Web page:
Secondly, I don’t live anywhere close to D.C. these days, although I do work remotely for a D.C.-based newspaper. Regardless, I suggest you talk about facts instead of throwing out red herrings that hinge on false assumptions about my zip code.

      You don’t want a principled conservative who tries to work with Democrats (yes, adults have to work with people they disagree with) — by your own admission you want someone who will “smash” the place. The man who literally invited the Clintons to his wedding … who brags about what “great deals” he is going to make … will not smash anything. He will exacerbate the problem.

      I want a conservative candidate who can help change the culture so that real change can organically happen. You want a candidate who will burn the place down.

      I understand that it’s impossible to get a perfect piece of legislation when Congress is filled with 535 men and women of different political persuasions. You want, again, a Republican unicorn that doesn’t exist and will throw someone like Rubio to the curb over a single issue — while simultaneously touting Trump as an American savior. (I suppose you missed that debate where Trump said he was perfectly fine with Rubio’s immigration plan.)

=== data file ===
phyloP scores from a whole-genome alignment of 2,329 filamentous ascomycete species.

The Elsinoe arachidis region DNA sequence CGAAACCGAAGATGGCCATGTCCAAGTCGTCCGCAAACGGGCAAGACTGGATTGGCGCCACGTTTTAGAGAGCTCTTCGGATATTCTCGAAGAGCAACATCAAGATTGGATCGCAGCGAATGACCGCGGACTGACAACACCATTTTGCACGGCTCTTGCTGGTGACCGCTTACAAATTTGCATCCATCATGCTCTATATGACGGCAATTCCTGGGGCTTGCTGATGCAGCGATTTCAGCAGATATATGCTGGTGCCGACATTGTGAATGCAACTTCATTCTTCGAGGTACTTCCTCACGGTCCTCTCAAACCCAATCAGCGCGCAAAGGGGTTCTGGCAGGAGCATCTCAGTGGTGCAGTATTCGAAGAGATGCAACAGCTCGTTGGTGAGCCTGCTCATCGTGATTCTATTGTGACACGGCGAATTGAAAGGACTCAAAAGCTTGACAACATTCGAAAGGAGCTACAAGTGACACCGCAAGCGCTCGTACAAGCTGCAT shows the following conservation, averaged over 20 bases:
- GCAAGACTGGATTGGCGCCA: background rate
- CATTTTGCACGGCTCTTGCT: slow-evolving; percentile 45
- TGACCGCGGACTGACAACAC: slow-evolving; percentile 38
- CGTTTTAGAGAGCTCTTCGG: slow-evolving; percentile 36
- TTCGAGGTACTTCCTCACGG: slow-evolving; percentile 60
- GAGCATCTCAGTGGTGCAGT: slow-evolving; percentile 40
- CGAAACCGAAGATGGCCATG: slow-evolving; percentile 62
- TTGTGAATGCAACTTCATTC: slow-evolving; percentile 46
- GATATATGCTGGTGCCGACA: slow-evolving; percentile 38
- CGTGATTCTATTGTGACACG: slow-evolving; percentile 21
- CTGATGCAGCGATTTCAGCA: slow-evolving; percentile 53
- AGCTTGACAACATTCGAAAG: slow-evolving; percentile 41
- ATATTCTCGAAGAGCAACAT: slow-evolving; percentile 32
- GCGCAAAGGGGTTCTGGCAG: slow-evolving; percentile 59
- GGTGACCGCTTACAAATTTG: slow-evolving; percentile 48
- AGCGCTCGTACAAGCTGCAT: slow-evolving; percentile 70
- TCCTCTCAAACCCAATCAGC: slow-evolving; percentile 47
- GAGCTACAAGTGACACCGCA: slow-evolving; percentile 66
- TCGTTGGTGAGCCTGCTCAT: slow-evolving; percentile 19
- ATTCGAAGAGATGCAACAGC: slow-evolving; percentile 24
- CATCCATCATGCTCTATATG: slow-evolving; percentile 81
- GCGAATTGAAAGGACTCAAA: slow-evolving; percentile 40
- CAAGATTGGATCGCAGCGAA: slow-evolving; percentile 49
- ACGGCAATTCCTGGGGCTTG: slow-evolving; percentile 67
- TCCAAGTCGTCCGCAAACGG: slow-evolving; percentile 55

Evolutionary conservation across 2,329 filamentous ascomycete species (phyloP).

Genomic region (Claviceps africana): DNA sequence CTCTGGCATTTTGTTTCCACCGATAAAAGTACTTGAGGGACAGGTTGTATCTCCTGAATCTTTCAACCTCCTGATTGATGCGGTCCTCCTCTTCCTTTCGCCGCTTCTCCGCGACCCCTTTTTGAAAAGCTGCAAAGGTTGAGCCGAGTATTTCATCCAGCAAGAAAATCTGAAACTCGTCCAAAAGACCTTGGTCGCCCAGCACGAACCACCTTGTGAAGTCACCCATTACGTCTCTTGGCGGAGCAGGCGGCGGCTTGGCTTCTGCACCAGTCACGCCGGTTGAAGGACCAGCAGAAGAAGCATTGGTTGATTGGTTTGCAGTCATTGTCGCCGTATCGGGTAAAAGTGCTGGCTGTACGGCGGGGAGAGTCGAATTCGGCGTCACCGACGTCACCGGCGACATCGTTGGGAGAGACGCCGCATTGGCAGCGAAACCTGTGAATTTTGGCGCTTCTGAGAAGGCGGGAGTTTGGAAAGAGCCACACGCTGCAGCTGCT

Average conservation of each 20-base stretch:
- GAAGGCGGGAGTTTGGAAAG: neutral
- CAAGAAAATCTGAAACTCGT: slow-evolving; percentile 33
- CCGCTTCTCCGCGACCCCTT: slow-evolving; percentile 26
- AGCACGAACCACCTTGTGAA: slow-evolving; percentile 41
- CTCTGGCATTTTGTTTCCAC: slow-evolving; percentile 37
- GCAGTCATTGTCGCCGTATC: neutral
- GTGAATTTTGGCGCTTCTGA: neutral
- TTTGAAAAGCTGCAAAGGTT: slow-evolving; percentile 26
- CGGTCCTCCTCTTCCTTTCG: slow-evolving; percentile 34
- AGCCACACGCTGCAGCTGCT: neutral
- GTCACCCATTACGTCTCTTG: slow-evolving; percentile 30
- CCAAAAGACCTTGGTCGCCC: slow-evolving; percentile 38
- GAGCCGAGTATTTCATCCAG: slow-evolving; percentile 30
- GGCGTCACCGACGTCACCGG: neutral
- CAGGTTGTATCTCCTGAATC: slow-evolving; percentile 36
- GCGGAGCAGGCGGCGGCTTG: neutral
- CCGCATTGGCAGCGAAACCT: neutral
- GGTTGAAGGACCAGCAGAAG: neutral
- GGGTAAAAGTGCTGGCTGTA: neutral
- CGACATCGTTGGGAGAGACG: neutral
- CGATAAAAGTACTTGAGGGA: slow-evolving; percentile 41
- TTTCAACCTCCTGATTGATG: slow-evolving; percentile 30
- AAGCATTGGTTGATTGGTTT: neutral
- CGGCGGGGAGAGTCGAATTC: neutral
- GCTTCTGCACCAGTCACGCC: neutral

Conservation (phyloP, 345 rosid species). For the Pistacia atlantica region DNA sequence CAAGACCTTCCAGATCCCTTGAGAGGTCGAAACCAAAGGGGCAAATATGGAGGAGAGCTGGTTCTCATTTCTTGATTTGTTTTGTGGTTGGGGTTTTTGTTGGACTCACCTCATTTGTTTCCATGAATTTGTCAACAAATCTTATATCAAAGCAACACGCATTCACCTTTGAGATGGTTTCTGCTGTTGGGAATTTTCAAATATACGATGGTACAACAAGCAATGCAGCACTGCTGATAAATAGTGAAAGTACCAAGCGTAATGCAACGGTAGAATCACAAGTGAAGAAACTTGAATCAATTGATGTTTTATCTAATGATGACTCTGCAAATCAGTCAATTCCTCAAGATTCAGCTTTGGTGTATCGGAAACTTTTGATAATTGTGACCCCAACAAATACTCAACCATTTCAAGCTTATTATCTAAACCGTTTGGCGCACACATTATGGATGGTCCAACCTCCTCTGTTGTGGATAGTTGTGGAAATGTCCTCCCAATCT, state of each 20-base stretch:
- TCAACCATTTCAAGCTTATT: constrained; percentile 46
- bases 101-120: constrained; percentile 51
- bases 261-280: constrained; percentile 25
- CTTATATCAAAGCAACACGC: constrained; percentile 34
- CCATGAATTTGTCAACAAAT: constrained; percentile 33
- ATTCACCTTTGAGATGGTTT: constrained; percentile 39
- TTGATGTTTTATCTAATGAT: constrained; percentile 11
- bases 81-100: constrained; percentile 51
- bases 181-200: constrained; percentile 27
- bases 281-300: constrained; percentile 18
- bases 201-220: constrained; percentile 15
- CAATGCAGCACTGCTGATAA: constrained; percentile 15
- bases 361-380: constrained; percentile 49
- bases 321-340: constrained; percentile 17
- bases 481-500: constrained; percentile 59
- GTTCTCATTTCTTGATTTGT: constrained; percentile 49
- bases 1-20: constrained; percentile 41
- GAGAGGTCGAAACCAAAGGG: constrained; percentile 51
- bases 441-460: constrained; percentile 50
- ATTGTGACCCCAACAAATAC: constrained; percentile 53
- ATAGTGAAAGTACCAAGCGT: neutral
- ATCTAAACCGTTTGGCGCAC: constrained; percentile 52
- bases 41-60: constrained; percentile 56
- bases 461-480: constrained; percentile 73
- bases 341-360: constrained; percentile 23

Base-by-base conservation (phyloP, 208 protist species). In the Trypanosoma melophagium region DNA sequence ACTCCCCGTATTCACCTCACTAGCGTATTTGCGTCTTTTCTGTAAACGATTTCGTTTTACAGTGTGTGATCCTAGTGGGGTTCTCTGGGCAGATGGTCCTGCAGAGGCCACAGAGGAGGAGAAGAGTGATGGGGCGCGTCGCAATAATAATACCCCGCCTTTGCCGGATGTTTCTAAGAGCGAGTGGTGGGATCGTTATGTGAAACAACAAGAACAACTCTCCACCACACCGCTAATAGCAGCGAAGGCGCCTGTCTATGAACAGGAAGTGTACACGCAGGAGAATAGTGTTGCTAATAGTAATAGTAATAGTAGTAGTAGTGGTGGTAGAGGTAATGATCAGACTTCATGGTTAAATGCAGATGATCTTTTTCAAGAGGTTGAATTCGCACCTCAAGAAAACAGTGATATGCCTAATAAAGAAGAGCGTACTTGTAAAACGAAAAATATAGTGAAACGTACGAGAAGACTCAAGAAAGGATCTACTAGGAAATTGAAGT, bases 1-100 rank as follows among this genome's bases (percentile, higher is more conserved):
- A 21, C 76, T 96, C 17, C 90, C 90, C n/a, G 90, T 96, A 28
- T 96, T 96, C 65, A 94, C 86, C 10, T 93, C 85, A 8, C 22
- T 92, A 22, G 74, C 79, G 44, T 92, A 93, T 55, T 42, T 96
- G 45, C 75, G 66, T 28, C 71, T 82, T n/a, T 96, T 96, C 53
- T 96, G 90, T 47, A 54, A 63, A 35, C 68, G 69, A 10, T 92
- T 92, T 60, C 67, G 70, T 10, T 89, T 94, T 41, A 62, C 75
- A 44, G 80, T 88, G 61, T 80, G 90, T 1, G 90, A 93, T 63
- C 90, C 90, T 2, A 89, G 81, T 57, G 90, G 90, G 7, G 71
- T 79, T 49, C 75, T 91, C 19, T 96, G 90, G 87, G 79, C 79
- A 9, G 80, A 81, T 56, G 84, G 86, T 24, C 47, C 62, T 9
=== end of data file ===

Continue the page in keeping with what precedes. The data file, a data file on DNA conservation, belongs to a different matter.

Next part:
If Trump becomes the next president, then all I ask is that you circle back to the comments section to admit you were wrong when he turns out to be a “deal maker” from your worst nightmares.

  4. Doug,

    First off all my comments may come up short, your blog is one of the only blogs I have commented on, so I am sorry if my words don’t fully convey their meaning.

    Second, the comment about the beltway was not meant as an insult. I must admit I am surprised you immediately thought it was an insult. It was not meant to be, just saying that the beltway perspective is a different perspective. I was born in Midwest, lived in Maryland, Florida, Texas, Cali, and Alabama. I have traveled around the world on my dime and Uncle Sam’s and was just saying the beltway is a world of its own and in many ways detached from reality.

    I know Trump is not the ideal republican and if you believe that I am holding all of the republican candidates to an unrealistic standard, which I am not, then we aren’t you supporting Trump? He is the republican nominee and are you holding him to an unreasonable standard?

    When I was younger I made the mistake of looking at our political leaders as some kind of saviors, but I have learned that government is just another competing interest. I also agree with Mark Steyn that politics is downstream of culture. The only thing I do now is try to live an honorable life, take care of my family and try to do the right thing.